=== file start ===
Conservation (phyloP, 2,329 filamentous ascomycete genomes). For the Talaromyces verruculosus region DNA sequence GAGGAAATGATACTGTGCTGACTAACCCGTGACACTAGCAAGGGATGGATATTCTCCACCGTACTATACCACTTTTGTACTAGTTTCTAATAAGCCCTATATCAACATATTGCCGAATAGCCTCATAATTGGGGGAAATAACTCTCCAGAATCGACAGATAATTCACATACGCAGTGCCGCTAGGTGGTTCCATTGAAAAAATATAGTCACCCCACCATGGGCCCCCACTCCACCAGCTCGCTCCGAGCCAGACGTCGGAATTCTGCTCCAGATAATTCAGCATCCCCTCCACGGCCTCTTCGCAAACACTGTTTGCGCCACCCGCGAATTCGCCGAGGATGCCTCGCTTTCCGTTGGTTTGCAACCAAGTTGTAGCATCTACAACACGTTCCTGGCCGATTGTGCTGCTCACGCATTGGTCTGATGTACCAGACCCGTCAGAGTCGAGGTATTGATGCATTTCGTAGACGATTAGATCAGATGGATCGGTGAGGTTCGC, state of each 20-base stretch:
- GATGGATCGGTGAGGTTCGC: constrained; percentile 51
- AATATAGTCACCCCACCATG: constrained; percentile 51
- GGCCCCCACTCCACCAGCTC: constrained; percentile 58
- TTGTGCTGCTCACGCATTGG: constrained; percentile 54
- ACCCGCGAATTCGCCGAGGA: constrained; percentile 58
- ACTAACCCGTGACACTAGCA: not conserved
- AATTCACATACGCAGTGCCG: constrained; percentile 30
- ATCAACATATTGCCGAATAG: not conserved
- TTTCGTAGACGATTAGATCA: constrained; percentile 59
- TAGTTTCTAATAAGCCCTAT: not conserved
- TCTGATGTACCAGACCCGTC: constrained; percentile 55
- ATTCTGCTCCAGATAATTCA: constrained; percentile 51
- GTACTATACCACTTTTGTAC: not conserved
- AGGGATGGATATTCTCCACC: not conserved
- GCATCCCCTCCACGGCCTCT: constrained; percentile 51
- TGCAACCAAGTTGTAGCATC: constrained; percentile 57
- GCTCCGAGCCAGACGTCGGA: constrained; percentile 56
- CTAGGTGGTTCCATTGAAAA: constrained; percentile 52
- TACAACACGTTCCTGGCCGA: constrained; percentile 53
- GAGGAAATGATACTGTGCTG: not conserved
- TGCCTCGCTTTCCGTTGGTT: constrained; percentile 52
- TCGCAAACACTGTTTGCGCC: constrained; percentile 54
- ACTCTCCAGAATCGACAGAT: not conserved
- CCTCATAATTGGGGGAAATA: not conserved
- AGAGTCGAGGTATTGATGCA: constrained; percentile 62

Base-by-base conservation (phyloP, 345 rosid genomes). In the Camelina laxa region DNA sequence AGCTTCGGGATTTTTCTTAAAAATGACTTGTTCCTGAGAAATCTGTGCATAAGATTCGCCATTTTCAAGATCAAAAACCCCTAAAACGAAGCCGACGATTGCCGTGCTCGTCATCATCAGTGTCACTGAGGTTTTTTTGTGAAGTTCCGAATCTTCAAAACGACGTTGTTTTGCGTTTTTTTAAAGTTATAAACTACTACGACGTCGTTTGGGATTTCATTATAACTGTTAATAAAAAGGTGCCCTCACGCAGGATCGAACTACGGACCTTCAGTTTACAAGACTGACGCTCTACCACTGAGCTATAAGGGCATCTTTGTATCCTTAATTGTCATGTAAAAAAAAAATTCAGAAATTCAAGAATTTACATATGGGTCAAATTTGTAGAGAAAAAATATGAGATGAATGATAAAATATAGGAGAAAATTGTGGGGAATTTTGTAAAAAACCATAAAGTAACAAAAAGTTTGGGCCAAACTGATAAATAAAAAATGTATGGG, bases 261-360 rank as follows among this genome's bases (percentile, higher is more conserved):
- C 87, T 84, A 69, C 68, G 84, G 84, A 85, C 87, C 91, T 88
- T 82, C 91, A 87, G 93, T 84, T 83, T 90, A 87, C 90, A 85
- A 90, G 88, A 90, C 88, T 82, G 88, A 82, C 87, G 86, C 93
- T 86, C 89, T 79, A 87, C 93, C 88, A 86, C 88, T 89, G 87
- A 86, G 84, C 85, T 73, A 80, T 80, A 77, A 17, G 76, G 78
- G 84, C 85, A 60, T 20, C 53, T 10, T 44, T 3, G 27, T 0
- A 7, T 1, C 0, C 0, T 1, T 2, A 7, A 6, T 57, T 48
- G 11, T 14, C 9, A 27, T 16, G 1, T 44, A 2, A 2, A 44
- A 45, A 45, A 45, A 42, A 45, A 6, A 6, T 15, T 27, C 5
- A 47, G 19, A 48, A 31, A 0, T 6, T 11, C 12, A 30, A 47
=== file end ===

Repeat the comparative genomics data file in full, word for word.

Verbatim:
Conservation (phyloP, 2,329 filamentous ascomycete genomes). For the Talaromyces verruculosus region DNA sequence GAGGAAATGATACTGTGCTGACTAACCCGTGACACTAGCAAGGGATGGATATTCTCCACCGTACTATACCACTTTTGTACTAGTTTCTAATAAGCCCTATATCAACATATTGCCGAATAGCCTCATAATTGGGGGAAATAACTCTCCAGAATCGACAGATAATTCACATACGCAGTGCCGCTAGGTGGTTCCATTGAAAAAATATAGTCACCCCACCATGGGCCCCCACTCCACCAGCTCGCTCCGAGCCAGACGTCGGAATTCTGCTCCAGATAATTCAGCATCCCCTCCACGGCCTCTTCGCAAACACTGTTTGCGCCACCCGCGAATTCGCCGAGGATGCCTCGCTTTCCGTTGGTTTGCAACCAAGTTGTAGCATCTACAACACGTTCCTGGCCGATTGTGCTGCTCACGCATTGGTCTGATGTACCAGACCCGTCAGAGTCGAGGTATTGATGCATTTCGTAGACGATTAGATCAGATGGATCGGTGAGGTTCGC, state of each 20-base stretch:
- GATGGATCGGTGAGGTTCGC: constrained; percentile 51
- AATATAGTCACCCCACCATG: constrained; percentile 51
- GGCCCCCACTCCACCAGCTC: constrained; percentile 58
- TTGTGCTGCTCACGCATTGG: constrained; percentile 54
- ACCCGCGAATTCGCCGAGGA: constrained; percentile 58
- ACTAACCCGTGACACTAGCA: not conserved
- AATTCACATACGCAGTGCCG: constrained; percentile 30
- ATCAACATATTGCCGAATAG: not conserved
- TTTCGTAGACGATTAGATCA: constrained; percentile 59
- TAGTTTCTAATAAGCCCTAT: not conserved
- TCTGATGTACCAGACCCGTC: constrained; percentile 55
- ATTCTGCTCCAGATAATTCA: constrained; percentile 51
- GTACTATACCACTTTTGTAC: not conserved
- AGGGATGGATATTCTCCACC: not conserved
- GCATCCCCTCCACGGCCTCT: constrained; percentile 51
- TGCAACCAAGTTGTAGCATC: constrained; percentile 57
- GCTCCGAGCCAGACGTCGGA: constrained; percentile 56
- CTAGGTGGTTCCATTGAAAA: constrained; percentile 52
- TACAACACGTTCCTGGCCGA: constrained; percentile 53
- GAGGAAATGATACTGTGCTG: not conserved
- TGCCTCGCTTTCCGTTGGTT: constrained; percentile 52
- TCGCAAACACTGTTTGCGCC: constrained; percentile 54
- ACTCTCCAGAATCGACAGAT: not conserved
- CCTCATAATTGGGGGAAATA: not conserved
- AGAGTCGAGGTATTGATGCA: constrained; percentile 62

Base-by-base conservation (phyloP, 345 rosid genomes). In the Camelina laxa region DNA sequence AGCTTCGGGATTTTTCTTAAAAATGACTTGTTCCTGAGAAATCTGTGCATAAGATTCGCCATTTTCAAGATCAAAAACCCCTAAAACGAAGCCGACGATTGCCGTGCTCGTCATCATCAGTGTCACTGAGGTTTTTTTGTGAAGTTCCGAATCTTCAAAACGACGTTGTTTTGCGTTTTTTTAAAGTTATAAACTACTACGACGTCGTTTGGGATTTCATTATAACTGTTAATAAAAAGGTGCCCTCACGCAGGATCGAACTACGGACCTTCAGTTTACAAGACTGACGCTCTACCACTGAGCTATAAGGGCATCTTTGTATCCTTAATTGTCATGTAAAAAAAAAATTCAGAAATTCAAGAATTTACATATGGGTCAAATTTGTAGAGAAAAAATATGAGATGAATGATAAAATATAGGAGAAAATTGTGGGGAATTTTGTAAAAAACCATAAAGTAACAAAAAGTTTGGGCCAAACTGATAAATAAAAAATGTATGGG, bases 261-360 rank as follows among this genome's bases (percentile, higher is more conserved):
- C 87, T 84, A 69, C 68, G 84, G 84, A 85, C 87, C 91, T 88
- T 82, C 91, A 87, G 93, T 84, T 83, T 90, A 87, C 90, A 85
- A 90, G 88, A 90, C 88, T 82, G 88, A 82, C 87, G 86, C 93
- T 86, C 89, T 79, A 87, C 93, C 88, A 86, C 88, T 89, G 87
- A 86, G 84, C 85, T 73, A 80, T 80, A 77, A 17, G 76, G 78
- G 84, C 85, A 60, T 20, C 53, T 10, T 44, T 3, G 27, T 0
- A 7, T 1, C 0, C 0, T 1, T 2, A 7, A 6, T 57, T 48
- G 11, T 14, C 9, A 27, T 16, G 1, T 44, A 2, A 2, A 44
- A 45, A 45, A 45, A 42, A 45, A 6, A 6, T 15, T 27, C 5
- A 47, G 19, A 48, A 31, A 0, T 6, T 11, C 12, A 30, A 47